During a break in the Super Bowl action, the comedian vows to “crush” Norway and recruits help from Kenan Thompson of “Saturday Night Live” and actress and rapper Awkwafina in a multimillion-dollar promotion for GM’s Ultium battery. At the end, after Ferrell mistakenly winds up in Sweden and Thompson and Awkwafina mistakenly end up in Finland, the ad says “We’re coming, Norway.”
Conquering Norway’s small car market won’t make or break the fate of GM, which has been making cars for more than a century. But the good-humored GM ad — one of two EV ads the company will air — is another sign that the world’s fourth-largest automobile company might be trying to steer its way toward a new era of electric vehicles.
This week, GM’s corporate account tweeted, “Norway is crushing us at EVs. That’s crazy. We have to do better.” GM chief executive Mary Barra said in a tweet: “Norway has set the bar high with electric vehicle adoption.” And the company account tweeted again to say: “Did you know 54% of new cars sold in Norway are EVs? We can’t let them show us up.”
It isn’t just GM. The global automobile business is peering into an all-electric future, the industry’s most profound turning point in a century and the most crucial since the 2009 financial crisis that saw GM go in and out of bankruptcy. After spending the past four years encouraging President Donald Trump to weaken fuel efficiency standards, GM’s Barra last week did a U-turn on electric vehicles, declaring that the company’s “aspiration” was to phase out gasoline vehicles and sell only electric versions of passenger cars and light trucks by 2035, eliminating tailpipe emissions.
“The timing right now is excellent,” said Dane Parker, head of sustainability at GM, noting the Biden administration’s “clear emphasis on a low-carbon or zero-carbon future.” The industry knows more about how to make electric cars than American scientists knew about space travel before going to the moon, Parker said. “We will look back and say, ‘Wow, that worked.’”
Other companies have already been speeding ahead. Ford Motor Co. on Thursday said it would double its outlays on EVs, adding about $11 billion in new spending through 2025; another $7 billion will go to driverless vehicles. Volkswagen is pumping $37 billion into a race to outdo all-electric Tesla.
But there are many bumps in the road ahead. The carmaker of the future will have to be as much a battery or software company as it is a conventional engineering company. It will need networks of rapid recharging stations and massive new supply chains to meet demand for new parts, like lithium for batteries. New business models could alter the nature of car ownership — and undermine politically powerful dealers. And throughout, the big car companies must work to maintain peace with their unions.
“Barriers will slow down the achievement of some of these goals,” said John Paul MacDuffie, professor of management at the University of Pennsylvania’s Wharton School, “but there will be a tipping point and all forward-looking forces will be focused on this future.”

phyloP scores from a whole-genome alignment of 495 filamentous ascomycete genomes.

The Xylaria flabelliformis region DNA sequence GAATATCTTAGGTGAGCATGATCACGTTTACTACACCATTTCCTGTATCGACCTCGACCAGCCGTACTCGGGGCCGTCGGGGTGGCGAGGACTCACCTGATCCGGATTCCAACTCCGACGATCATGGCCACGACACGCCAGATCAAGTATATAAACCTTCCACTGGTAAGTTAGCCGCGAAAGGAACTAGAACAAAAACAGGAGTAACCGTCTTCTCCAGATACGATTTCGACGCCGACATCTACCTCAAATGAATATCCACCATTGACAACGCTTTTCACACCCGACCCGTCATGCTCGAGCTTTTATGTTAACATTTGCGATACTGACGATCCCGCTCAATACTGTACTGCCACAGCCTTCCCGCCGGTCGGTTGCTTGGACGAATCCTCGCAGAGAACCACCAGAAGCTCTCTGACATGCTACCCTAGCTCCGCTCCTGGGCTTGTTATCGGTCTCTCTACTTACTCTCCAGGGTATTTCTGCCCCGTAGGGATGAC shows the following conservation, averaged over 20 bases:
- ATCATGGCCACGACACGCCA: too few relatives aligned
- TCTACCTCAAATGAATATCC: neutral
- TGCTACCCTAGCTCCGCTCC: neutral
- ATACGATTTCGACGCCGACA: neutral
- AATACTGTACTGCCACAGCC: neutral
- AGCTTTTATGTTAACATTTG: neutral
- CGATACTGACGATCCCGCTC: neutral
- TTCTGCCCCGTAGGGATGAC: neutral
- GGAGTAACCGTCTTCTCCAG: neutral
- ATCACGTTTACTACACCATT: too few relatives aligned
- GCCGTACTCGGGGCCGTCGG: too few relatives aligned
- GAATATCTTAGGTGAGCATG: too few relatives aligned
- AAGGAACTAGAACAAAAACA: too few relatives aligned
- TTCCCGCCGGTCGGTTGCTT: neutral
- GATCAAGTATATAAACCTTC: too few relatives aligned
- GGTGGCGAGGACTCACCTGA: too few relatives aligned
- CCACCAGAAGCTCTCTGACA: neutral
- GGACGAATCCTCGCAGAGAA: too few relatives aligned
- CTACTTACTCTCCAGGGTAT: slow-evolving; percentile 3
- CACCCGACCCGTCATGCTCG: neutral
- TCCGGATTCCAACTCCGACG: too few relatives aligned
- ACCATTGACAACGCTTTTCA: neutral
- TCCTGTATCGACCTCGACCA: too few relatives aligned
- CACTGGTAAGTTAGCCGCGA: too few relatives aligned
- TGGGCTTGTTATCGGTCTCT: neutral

Even if the big car manufacturers can marry the expertise of Silicon Valley-style software and Detroit-style mass production, climate experts worry that the scale of the transportation sector is so great that overhauling it will take far too long from a climate perspective. GM’s Chevrolet Bolt sales in the United States doubled in the fourth quarter of 2020 from a year earlier, but they remained 0.8 percent of GM’s 2.5 million U.S. sales for the year. Globally, electric vehicles made up about 3 percent of total cars sold in 2020, according to the International Energy Agency.
David R. Keith, a Chevy Bolt owner and assistant professor at the Sloan School of Management at the Massachusetts Institute of Technology, said “given that EVs cost more than conventional vehicles and we’re at a point where consumers are not making lavish discretionary purchases, the question is not, ‘Can we sell to the wealthy?’ It is, ‘Can we get the everyday household in mainstream America to buy an EV?’ and we’re still a long way away from that.”
Meanwhile, he added, the cars on the road today will be on the road for the next 15 to 20 years. “There is so much inertia baked into those 250 million light-duty vehicles,” he said.
The biggest companies, like GM, have not gotten off to a strong start.
On at least three occasions, the batteries powering GM’s Chevy Bolt caught on fire under the rear passenger seat, according to National Highway Traffic Safety Administration reports. In one instance, a car recharging in a driveway in Belmont, Mass., caught fire, billowing smoke, forcing the evacuation of neighbors and leaving behind noxious fumes through the house; it took firefighters three hours to extinguish the blaze. In Vienna, Va., it took firefighters an hour to douse a burning Bolt outside a townhouse — and they had to be called two more times when the car started smoking again.
In November, GM issued a recall for 50,932 Chevy Bolts — more than 60 percent of all Chevy Bolts on the road. The company urged its customers to park their cars outdoors a safe distance from their houses, an inconvenience for EV owners who rely on recharging sockets inside their garages. And GM adjusted the Bolt batteries so that they couldn’t recharge more than 90 percent of capacity.
“It’s really a city car,” said MIT’s Keith.
GM’s early struggles are cultural as much as they are technological.
In November, GM launched a hiring blitz for 3,000 engineering, design and information technology specialists. “This will clearly show that we’re committed to further developing the software we need to lead in EVs, enhance the customer experience and become a software expertise-driven workforce,” GM President Mark Reuss said in a news release.
But on the online job site Glassdoor, many GM workers in software were disappointed. One current GM employee said there were “good benefits” and a “good work/life balance,” but “too much time spent on meetings and political games.” The advice to management? “It is hopeless. IT management needs to be completely replaced. IT bureaucracy is an obstacle for innovation.”
A former employee said the pros of working there included “working with the latest on Car Tech.” The cons? “Big company, slow pace of changes.”
Glassdoor does not post the names or contact information of people who correspond on its site.
VW has also struggled with software glitches, which forced the German carmaker to twice postpone sales of its new ID.3, which resembles the Golf.
The big carmakers have to compete for talented engineers, not only with Tesla but with other new entrants into the car market. One 11-year-old EV startup, Rivian, last year swiped a rising star named Alex Archer from GM’s design engineering department. Archer, a 2015 Stanford University graduate, had already invented a sliding console in 2020 models of GM’s small trucks and SUVs.
Rivian said this week that the first of 10,000 vans Amazon had ordered by 2022 would start making deliveries in select cities. Rivian also plans to start selling pickup trucks later this year, a direct competitor with some of the industry’s most popular brands. Amazon has invested $700 million and Ford has invested $500 million in Rivian. (Amazon founder Jeff Bezos owns The Washington Post).